Stéphane Dahillel doesn’t exactly say, “Eat chicken, save the planet,” but he hints at it as he opens the door to a shed on an intensive farm in Brittany, western France.
The 30,000 chickens housed will more than triple in size within a month, and their meat will have a lower carbon footprint.
“The goal is to produce the best meat possible in the least amount of time and with the least amount of food,” Dahillel said.
The 2 million all-white chickens he produces each year (raised primarily for McDonald’s nuggets) reach slaughter weight in less than half the time it takes on a conventional farm. At 20 days old, the weight is already 1 kg, 20 times more than at birth. By the time they are slaughtered at 45 days old, they weigh over 3 kg.
smallest carbon footprint
According to the Food and Agriculture Organization of the United Nations (FAO), chicken has the lowest carbon footprint of all meats, less than half of the 2 kg of CO2 emitted from 1 kg of pork, and 1/30th that of beef.
Cows emit large amounts of methane, which causes global warming, but chickens emit very little. According to FAO, it’s actually as much as rice, or even less if it’s grown intensively.
Dahillel argued that intensive farming is “the most efficient and rational system” to produce meat “from an economic and ecological point of view.”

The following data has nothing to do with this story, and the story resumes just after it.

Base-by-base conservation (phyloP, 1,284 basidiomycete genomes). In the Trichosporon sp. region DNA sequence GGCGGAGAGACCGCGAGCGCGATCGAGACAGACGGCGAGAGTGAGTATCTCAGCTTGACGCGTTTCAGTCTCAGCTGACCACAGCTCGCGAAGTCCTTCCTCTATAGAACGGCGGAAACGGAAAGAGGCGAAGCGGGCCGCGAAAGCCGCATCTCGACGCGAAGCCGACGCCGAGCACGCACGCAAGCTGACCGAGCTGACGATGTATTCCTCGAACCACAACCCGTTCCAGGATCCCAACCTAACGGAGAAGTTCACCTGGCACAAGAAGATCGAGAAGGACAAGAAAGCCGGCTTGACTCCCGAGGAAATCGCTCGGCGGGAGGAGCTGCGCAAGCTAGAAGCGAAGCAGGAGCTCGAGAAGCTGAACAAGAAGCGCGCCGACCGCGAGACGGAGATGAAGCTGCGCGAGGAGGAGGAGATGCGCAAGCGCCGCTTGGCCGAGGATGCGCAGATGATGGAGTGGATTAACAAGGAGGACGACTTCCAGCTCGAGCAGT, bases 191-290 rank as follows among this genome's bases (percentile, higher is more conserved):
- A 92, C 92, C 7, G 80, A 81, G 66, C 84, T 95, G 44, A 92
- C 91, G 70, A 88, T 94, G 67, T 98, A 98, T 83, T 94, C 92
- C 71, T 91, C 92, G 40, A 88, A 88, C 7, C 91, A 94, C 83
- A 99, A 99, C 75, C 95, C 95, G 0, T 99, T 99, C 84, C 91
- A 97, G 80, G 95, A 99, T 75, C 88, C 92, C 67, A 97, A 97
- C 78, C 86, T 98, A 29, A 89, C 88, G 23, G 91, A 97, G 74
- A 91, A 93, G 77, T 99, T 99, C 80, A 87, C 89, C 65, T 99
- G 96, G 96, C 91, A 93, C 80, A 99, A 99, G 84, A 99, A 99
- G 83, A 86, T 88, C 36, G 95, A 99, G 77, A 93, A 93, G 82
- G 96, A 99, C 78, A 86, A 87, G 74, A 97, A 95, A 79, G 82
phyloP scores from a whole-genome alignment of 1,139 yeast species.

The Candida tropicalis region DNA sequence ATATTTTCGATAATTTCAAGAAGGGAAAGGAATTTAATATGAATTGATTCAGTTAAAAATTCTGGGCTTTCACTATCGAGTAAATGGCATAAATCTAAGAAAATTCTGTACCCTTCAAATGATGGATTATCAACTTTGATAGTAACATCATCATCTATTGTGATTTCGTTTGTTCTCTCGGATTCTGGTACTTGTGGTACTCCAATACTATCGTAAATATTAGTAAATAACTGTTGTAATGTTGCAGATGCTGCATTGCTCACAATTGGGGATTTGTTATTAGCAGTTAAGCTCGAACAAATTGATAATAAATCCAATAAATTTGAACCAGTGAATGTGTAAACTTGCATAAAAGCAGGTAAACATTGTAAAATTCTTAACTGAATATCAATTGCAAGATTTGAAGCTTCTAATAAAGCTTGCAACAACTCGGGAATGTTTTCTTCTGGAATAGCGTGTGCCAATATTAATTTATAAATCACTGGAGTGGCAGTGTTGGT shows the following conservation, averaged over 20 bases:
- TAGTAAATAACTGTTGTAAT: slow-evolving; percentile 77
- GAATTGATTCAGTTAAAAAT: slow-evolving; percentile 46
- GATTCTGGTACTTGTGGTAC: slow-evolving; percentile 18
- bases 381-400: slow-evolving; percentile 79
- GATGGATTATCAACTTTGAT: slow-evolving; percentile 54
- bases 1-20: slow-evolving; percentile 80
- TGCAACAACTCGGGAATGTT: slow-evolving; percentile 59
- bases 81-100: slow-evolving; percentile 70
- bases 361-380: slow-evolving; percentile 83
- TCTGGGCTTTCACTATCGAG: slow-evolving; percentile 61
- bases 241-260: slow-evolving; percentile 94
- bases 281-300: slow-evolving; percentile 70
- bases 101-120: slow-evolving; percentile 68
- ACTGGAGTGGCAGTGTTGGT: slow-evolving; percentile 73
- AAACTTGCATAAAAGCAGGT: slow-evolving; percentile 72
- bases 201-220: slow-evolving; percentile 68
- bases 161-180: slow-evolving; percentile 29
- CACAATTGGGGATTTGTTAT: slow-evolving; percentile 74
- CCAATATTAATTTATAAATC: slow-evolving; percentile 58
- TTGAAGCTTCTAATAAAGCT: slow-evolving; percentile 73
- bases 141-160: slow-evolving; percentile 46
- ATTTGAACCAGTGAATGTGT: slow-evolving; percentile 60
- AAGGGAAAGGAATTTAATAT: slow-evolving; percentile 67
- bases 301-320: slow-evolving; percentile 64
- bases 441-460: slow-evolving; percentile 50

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However, there are also major drawbacks. Although he claims that chickens have low emissions, producing the grain that feeds chickens requires large amounts of land, synthetic fertilizers, and pesticides.
All of these affect biodiversity and water quality. In fact, a green algae outbreak on the coast of Dahillel’s hometown of Brittany, caused in part by the intensive production of pork, poultry and dairy products, has sparked environmental protests and led to several deaths. linked.
Intensive farming is also attracting attention from the perspective of animal welfare. Dahiller raises 20 chickens per square meter on bedding that contains wood shavings and buckwheat husks to absorb droppings.
Is chicken the best animal protein?
Sick or abnormal chickens are killed to avoid further suffering and because automated slaughterhouses require a homogeneous product.
“We’re not robots, of course, but we’re looking for homogeneity,” he said from his farmhouse balcony overlooking three sheds covered in solar panels.
Chicken may be the best animal protein for carbon emissions, but not necessarily the best for nature, experts say.
Pierre-Marie Aubert, from French sustainable development think tank IDDRI, said: “If we just looked at the CO2 emissions per kilogram of meat, we would all start eating chicken. But that’s not the solution. It’s a big mistake to think that.”
“If you think only from a carbon perspective, a ton of things are going to backfire in the long run,” he added.
Aubert said there has been an “extraordinary” increase in chicken consumption in recent years, making it one of the most widely consumed meats in the world, and that religious and cultural taboos associated with pork and beef have been lifted. Said it doesn’t exist.
The world is so focused on methane emissions from ruminant animals like cows and sheep that “many people think it’s enough to replace beef with chicken, when in reality we need to reduce all meat consumption.” says Lucille Logisard of the Institute for Climate Economics.